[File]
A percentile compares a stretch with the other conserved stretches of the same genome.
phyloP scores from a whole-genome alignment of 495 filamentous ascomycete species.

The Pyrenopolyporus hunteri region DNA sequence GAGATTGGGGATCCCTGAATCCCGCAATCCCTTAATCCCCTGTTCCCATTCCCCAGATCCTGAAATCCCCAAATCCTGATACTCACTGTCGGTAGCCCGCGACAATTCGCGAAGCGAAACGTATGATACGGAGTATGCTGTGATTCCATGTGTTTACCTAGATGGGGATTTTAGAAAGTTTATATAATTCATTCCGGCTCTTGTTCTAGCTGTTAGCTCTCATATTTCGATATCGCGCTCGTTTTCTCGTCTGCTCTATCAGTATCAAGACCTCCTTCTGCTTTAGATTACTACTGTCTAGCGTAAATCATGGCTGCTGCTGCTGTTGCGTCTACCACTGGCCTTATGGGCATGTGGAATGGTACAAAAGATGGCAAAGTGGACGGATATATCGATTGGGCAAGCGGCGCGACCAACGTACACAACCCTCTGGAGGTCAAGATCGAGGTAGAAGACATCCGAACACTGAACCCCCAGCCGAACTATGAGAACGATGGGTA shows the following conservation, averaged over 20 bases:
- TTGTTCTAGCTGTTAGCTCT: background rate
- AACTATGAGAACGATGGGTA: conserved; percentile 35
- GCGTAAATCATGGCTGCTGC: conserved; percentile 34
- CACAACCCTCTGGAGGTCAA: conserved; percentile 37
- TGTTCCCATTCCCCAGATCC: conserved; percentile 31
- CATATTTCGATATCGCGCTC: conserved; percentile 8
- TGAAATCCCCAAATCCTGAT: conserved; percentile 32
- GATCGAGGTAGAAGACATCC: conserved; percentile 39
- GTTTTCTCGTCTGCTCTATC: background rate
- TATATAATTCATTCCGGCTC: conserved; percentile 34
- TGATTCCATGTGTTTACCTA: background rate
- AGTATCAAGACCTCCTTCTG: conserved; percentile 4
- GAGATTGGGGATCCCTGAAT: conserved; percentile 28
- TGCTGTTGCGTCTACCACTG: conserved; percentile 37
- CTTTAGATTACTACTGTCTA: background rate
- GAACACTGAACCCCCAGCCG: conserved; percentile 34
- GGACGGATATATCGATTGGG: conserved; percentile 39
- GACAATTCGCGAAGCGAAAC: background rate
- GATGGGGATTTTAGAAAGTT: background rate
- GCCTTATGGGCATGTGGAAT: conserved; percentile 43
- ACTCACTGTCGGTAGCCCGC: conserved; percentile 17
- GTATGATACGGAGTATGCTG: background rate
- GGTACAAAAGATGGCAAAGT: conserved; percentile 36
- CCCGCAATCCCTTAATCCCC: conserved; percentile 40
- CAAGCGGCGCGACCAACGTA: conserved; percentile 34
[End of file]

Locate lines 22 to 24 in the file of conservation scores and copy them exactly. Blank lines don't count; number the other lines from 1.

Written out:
- GATGGGGATTTTAGAAAGTT: background rate
- GCCTTATGGGCATGTGGAAT: conserved; percentile 43
- ACTCACTGTCGGTAGCCCGC: conserved; percentile 17